I told him that I wanted low-E glass, and he asked if I wanted them to be argon-filled as well. I played like I didn’t know anything about argon, so he explained to me that it increases the energy efficiency of the window. He asked if I wanted single-hung or double-hung, and he told me that double-hung would be more expensive. He then showed me the differences between a double-hung and single-hung with the Harry G. Barr product sample he had with him.

Contractor B then went around the house and measured all of my window openings. I have to admit that I did follow him around my house (to see how it’s done), and during this time I asked about the tax credit. The contractor said that he has read about that, but he admitted that he would have to look further into it to see which windows applied specifically. I told him that that was extremely important to me.

Contractor B and his daughter said that they would get back in touch with me with a bid. He called me back on Monday, just four days later, and he said that he would bring the bid by that afternoon or on Tuesday.

Contractor C

I had an appointment with Contractor C to visit my house that following Tuesday as well. I met him at the door, and he asked me what kind of windows I wanted. I again explained that I definitely wanted vinyl. He asked me what color, and I said white or off-white. When asked what type of window he sold, he said Harry G. Barr.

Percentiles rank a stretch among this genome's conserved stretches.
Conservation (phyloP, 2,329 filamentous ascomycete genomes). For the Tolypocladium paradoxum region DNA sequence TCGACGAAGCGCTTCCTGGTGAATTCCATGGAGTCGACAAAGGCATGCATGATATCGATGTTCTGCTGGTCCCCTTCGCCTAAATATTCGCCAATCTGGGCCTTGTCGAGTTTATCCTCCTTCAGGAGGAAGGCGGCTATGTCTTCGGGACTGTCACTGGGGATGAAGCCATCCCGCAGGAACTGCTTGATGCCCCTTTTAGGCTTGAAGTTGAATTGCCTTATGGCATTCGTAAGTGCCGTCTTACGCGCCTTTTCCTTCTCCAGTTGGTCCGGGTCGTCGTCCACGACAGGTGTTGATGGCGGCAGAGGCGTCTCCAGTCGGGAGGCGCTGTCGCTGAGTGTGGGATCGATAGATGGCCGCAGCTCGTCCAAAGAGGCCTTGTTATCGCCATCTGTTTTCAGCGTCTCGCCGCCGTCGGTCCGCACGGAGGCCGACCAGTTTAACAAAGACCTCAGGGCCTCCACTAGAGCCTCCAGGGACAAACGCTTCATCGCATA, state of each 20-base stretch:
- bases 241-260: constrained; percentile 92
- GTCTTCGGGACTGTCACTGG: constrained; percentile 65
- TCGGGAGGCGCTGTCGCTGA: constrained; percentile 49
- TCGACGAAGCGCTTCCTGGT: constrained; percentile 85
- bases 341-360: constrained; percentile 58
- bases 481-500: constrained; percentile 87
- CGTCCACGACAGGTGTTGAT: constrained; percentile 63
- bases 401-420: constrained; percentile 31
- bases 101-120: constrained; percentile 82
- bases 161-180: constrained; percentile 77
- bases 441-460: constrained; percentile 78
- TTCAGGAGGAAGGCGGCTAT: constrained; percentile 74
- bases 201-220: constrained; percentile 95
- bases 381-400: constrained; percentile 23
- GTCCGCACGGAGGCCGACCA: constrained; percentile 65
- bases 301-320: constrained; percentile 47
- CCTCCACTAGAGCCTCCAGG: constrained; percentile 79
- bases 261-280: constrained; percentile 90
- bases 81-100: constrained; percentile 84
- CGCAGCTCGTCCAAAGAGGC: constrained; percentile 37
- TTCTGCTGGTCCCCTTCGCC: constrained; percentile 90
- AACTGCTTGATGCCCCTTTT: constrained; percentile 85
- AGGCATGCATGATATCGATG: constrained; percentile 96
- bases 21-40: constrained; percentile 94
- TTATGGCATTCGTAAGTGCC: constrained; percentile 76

I then went with him to his truck where his window sample was housed. The window looked very similar (if not the same) to Contractor B’s sample. He explained the product to me, and that it was a double-hung. When I asked, “What’s the difference?” he simply said, “Oh, you definitely want a double-hung.”

I then asked if he knew anything about the tax credit. He told me he didn’t know a lot about it, but would get me some more information.

After showing me the windows, he told me he would measure my windows on the outside of my house, and then he would be back in touch with me with a bid.

About 30 minutes after Contractor C left, Contractor B called and said he wanted to bring his bid by my house. I told him that would be fine.

His bid had two prices. One was for single-hung windows, which were cheaper, and the second was for double-hung windows, which were about $1,300 more. In his bid, he brought me information on the tax credit and that the current ENERGY STAR® criteria would apply until June 1. Our tax savings for the single-hung would be as high as $1,200 and for the double-hung, it would be as high as $1,500.